A great book should leave you with many experiences, and slightly exhausted at the end. You live several lives while reading. – William Styron
Reading a fat, juicy novel while lounging by a body of water is one of summer’s true pleasures. But did you know that you are also improving your mental health while you deep dive with your favorite characters?
A Healthy Escape
Reading fiction is one of the most wholesome ways to take a break from our everyday lives and troubles. From the comfort of a lounge chair or towel you can visit other times, places and get inside the minds of fascinating and unusual people. Taking a break from our own perspectives is a great way to relax and reading has been shown to be as effective as yoga or humor for reducing stress.
Since ancient times, the potential restorative power of reading has been recognized, with the library of Pharaoh Ramses II bearing the inscription “house of healing for the soul.” Reading novels can expand our perspectives while encouraging feelings of hope, contentment and empowerment. Discussing books with others can enhance these feelings, which helps explain the popularity of both online and in-person book clubs.
The narrative structure books provide also help us to feel a sense of order and containment, which can have a calming effect on the mind. Indeed, genre fiction that usually has predictable formats—such as crime or romance—can be some of the most relaxing reading options. Alternatively, choosing novels with plots that mirror our own struggles can actually increase agitation and stress. This phenomenon may demonstrate why many popular summer reads tend to contain lighter and less serious subject matter.
Encourages Creative Thinking
When a book plunges us into different worlds and all of their associated problems and challenges, we get a first hand glimpse of how the characters face and eventually overcome their difficulties. Do we want to take on our problems directly like a gladiator or find a more subtle approach like an 18th century heroine? Do we want to join a ragtag team to take on the arch villain or try to be the lone superhero that saves the day? Becoming virtually involved in these narrative challenges may demonstrate problem solving methods we had never considered as well as giving us creative insights into handling our own personal difficulties.
Professor of Business Ethics at Harvard University Joseph Badaracco assigns several novels—such as The Remains of the Day by Kazuo Ishiguro—to encourage engagement and critical thinking in his students. He believes novels allow his students to get an insider perspective on multiple competing viewpoints, pushes them outside of their comfort zones and encourages them to see the world from a different point of view. All of these benefits are available to the casual summer reader as well, especially if you choose culturally challenging novels.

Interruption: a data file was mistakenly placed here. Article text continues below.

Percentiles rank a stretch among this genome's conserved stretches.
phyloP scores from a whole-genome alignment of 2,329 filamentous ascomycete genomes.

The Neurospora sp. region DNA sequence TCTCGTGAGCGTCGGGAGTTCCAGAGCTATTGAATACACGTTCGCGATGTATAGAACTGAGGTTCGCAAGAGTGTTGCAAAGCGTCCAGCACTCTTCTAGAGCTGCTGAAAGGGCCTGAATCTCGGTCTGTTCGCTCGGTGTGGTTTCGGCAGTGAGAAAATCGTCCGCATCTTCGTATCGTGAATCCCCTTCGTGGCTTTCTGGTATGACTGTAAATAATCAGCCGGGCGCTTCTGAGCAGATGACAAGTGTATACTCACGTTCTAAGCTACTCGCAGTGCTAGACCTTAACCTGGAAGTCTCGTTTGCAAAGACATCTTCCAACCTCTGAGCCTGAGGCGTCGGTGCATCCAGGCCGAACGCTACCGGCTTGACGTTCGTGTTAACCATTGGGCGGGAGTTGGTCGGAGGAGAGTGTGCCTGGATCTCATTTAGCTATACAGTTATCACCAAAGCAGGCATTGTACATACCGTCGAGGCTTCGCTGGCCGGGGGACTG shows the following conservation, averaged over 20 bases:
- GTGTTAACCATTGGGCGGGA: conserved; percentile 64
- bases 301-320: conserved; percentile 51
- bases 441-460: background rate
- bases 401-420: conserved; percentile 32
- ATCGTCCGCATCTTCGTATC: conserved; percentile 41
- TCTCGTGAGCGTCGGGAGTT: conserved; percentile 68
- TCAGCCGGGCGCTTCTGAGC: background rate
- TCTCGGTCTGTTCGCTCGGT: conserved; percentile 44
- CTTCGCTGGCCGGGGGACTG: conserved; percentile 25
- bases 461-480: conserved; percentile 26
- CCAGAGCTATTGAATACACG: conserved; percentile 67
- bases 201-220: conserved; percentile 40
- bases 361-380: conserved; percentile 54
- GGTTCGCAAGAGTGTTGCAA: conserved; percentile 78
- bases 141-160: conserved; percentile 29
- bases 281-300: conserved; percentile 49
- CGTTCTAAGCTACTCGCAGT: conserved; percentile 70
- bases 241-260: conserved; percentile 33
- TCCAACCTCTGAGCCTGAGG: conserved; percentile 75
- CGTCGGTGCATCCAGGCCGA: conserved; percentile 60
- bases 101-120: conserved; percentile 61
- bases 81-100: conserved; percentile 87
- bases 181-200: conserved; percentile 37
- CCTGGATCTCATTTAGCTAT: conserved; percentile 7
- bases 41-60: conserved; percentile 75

Empathy is our ability to understand and empathize with another person’s feelings and point of view and is highly related to emotional intelligence. Reading fiction has been shown to develop this quality, and can be especially useful in helping readers to understand the perspectives of marginalized and underrepresented populations.
MRI’s of people reading the novel Pompeii—a dramatic and romantic retelling of the last days of Volcanic eruption that destroyed this famous ancient Roman city—showed increased activation and connectivity in their somatosensory cortices. This is the part of the brain associated with physical sensations like movement and pain, demonstrating that readers were experiencing and processing the book with their bodies as well as their minds.
Reading stories can also help combat racial biases and allow us to see the world with a more nuanced point of view. In one study, participants who read an unconventional story with a Muslim protagonist were less likely to demonstrate racial stereotyping directly after than people who had not been exposed to the narrative. Emotionally transporting fiction has the most power to increase our empathy.
If you need any more reasons to crack that book, reading may combat cognitive decline and can definitely improve your vocabulary. So stock up on books and sunblock and get ready to enjoy all the mental health benefits reading can provide.